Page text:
The European Commission has approved Kesimpta® (ofatumumab) for the treatment of relapsing forms of multiple sclerosis (RMS) in adults with active disease defined by clinical or imaging features. Kesimpta is a targeted, precisely dosed and delivered B-cell therapy that has shown superior efficacy with a similar safety profile compared with teriflunomide, a first-line treatment in MS2. Kesimpta is the first B-cell therapy that can be self-administered once-monthly at home via the Sensoready® autoinjector pen and can be a first-choice treatment option for patients with RMS3.
“With more than 1 million people living with MS – an incurable condition so far – in Europe, it is encouraging to see that research continues to develop more treatments. We welcome the approval from the European Medicines Agency that gives another treatment option for people living with RMS”, said Pedro Carrascal, President of the European Multiple Sclerosis Platform (EMSP).
“Slowing the worsening of disability is one of the main goals when managing RMS and evidence shows that early initiation of a high-efficacy treatment can improve long-term outcomes. Additionally, as RMS progresses, it can substantially increase overall healthcare costs as a result of increased disability,” said Haseeb Ahmad, Global Head of Value & Access, Novartis Pharmaceuticals. “Kesimpta’s powerful efficacy and favorable safety profile has the potential to become a first-choice treatment to help improve the quality of life of people living with MS, as well as having broader value in potentially reducing medical costs associated with infusion therapies. Kesimpta is a testament to our commitment to reimagine medicine and we remain dedicated to helping to improve the lives of people living with this disease.”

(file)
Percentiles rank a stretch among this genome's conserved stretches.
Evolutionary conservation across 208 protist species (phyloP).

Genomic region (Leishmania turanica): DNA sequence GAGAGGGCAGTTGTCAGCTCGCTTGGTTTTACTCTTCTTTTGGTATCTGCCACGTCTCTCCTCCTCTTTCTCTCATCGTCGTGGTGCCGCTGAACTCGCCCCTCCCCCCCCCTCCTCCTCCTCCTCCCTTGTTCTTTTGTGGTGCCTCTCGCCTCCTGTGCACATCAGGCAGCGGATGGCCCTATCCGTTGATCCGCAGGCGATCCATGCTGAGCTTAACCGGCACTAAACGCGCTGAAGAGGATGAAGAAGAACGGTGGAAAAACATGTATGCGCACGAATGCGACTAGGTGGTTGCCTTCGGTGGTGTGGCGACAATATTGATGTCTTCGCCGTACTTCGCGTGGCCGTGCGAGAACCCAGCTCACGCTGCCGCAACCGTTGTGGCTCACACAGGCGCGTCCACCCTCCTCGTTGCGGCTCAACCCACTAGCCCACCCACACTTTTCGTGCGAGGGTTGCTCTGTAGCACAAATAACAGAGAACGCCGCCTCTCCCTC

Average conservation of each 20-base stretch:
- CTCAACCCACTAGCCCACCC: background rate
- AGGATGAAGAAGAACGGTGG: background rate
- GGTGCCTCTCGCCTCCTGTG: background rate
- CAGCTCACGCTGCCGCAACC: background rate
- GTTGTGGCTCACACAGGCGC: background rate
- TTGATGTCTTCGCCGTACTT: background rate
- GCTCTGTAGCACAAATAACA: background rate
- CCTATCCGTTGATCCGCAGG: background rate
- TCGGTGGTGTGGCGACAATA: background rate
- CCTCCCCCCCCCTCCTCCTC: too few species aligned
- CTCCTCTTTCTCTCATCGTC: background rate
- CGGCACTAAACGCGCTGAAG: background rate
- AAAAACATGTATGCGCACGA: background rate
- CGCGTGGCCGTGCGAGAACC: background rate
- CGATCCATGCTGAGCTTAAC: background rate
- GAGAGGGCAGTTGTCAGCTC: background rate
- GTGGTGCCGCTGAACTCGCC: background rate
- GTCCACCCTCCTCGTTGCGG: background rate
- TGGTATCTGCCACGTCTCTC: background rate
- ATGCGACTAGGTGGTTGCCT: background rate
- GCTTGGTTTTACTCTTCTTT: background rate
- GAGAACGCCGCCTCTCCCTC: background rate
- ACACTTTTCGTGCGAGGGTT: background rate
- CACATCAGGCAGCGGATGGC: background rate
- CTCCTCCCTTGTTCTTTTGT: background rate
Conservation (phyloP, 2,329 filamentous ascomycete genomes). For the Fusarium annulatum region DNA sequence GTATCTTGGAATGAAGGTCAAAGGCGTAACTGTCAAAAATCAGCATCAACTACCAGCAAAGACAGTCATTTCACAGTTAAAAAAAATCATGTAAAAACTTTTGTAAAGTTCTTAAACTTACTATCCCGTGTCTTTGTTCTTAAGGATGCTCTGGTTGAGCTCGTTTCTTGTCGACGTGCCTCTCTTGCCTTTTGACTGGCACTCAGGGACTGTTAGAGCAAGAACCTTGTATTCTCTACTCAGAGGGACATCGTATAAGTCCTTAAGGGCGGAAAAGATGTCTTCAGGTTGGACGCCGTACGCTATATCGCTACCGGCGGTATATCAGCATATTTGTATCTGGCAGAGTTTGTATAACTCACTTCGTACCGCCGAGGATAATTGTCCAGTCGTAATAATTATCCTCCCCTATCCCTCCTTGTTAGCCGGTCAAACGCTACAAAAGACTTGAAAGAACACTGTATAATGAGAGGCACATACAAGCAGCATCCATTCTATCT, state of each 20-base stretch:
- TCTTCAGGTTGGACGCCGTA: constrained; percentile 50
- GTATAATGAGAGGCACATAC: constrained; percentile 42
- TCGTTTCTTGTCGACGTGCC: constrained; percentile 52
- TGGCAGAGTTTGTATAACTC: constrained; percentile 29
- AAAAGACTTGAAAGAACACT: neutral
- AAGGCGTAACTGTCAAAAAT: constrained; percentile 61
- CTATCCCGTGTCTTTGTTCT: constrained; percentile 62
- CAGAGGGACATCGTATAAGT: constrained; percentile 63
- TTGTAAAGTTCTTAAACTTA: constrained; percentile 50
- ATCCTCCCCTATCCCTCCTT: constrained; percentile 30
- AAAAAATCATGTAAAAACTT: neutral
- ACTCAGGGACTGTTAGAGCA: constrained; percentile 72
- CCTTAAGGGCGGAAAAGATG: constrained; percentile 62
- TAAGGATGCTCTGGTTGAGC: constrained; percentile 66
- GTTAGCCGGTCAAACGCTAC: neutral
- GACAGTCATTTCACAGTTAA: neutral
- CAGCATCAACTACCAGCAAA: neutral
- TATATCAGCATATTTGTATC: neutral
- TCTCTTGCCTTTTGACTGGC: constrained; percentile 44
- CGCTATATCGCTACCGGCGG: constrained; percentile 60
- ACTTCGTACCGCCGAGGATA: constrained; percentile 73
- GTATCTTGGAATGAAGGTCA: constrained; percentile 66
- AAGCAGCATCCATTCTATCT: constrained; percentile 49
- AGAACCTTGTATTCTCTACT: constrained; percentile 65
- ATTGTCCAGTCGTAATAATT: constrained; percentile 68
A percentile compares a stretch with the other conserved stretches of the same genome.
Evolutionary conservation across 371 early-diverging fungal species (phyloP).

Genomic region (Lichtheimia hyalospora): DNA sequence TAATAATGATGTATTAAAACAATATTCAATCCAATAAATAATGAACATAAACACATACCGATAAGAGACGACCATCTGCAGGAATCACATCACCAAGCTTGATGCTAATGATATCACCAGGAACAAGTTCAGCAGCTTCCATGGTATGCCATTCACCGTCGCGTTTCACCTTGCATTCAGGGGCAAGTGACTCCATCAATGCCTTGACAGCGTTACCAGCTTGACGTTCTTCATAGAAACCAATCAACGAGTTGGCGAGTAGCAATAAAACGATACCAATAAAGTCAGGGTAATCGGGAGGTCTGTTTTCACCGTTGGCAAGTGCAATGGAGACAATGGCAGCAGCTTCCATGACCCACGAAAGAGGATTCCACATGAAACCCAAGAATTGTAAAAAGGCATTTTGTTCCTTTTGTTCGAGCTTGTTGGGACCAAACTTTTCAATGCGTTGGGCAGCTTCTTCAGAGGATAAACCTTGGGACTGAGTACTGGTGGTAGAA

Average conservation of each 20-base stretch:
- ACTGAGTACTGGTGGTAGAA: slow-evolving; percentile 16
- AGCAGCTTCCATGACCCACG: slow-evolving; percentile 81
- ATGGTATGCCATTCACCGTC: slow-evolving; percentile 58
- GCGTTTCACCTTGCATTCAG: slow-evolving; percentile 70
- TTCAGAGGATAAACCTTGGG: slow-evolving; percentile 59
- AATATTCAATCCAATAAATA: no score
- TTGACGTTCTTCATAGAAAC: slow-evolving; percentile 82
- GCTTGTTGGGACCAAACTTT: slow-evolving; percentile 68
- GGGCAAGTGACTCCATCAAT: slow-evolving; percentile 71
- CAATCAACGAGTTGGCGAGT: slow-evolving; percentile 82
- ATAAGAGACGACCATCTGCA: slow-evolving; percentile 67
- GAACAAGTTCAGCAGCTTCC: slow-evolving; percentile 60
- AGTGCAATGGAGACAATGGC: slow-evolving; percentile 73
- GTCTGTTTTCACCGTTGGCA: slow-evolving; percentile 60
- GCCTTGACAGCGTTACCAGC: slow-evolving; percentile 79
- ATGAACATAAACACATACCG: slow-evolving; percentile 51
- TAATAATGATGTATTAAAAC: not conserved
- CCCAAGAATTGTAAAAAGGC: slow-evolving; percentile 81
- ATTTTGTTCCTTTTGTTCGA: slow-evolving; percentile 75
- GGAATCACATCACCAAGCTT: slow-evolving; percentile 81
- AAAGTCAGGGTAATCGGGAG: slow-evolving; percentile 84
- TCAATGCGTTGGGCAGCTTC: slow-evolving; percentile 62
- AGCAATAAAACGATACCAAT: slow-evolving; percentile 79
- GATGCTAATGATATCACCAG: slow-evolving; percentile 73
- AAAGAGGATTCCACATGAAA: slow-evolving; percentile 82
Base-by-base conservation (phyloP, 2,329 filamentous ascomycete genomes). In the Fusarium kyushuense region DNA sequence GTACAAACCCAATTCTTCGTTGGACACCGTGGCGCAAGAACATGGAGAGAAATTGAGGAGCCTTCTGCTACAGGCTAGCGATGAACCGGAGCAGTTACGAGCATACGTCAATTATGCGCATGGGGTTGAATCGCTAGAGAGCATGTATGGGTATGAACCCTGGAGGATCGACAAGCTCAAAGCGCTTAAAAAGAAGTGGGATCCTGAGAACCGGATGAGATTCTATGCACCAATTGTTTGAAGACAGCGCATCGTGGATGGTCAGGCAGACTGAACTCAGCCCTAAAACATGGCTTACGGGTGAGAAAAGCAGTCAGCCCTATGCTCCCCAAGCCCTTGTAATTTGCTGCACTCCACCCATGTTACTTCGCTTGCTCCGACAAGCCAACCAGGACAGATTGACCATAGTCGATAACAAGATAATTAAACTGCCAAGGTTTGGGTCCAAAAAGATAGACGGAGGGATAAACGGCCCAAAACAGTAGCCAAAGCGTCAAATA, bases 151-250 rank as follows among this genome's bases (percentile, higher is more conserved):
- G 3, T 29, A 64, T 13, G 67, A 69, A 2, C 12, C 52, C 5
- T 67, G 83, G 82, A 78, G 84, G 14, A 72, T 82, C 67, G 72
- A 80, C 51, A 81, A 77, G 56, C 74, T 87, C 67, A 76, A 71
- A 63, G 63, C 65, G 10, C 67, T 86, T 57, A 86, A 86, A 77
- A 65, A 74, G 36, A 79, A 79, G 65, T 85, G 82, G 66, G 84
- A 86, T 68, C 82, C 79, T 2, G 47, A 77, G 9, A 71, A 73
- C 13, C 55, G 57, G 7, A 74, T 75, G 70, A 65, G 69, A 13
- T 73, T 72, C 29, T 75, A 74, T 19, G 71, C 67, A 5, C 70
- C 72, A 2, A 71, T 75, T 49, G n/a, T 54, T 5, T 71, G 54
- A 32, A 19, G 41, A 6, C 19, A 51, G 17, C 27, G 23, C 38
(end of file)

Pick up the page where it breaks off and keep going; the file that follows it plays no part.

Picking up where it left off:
About Kesimpta® (ofatumumab)
Kesimpta is a targeted, precisely dosed and delivered B-cell therapy that provides the flexibility of self-administration for adults with relapsing forms of multiple sclerosis (RMS). It is an anti-CD20 monoclonal antibody (mAb) self-administered by a once-monthly injection, delivered subcutaneously2,3. Initial doses of Kesimpta are at Weeks 0, 1 and 2, with the first injection performed under the guidance of a healthcare professional. As shown in preclinical studies, Kesimpta is thought to work by binding to a distinct epitope on the CD20 molecule inducing potent B-cell lysis and depletion5. The selective mechanism of action and subcutaneous administration of Kesimpta allows precise delivery to the lymph nodes, where B-cell depletion in MS is needed, and preclinical studies have shown that it may preserve the B-cells in the spleen6. Once-monthly dosing of Kesimpta differs from other anti-CD20 therapies as it allows faster repletion of B-cells, offering more flexibility in MS management7. Ofatumumab was originally developed by Genmab and licensed to GlaxoSmithKline. Novartis obtained rights for ofatumumab from GlaxoSmithKline in all indications, including RMS, in December 20158.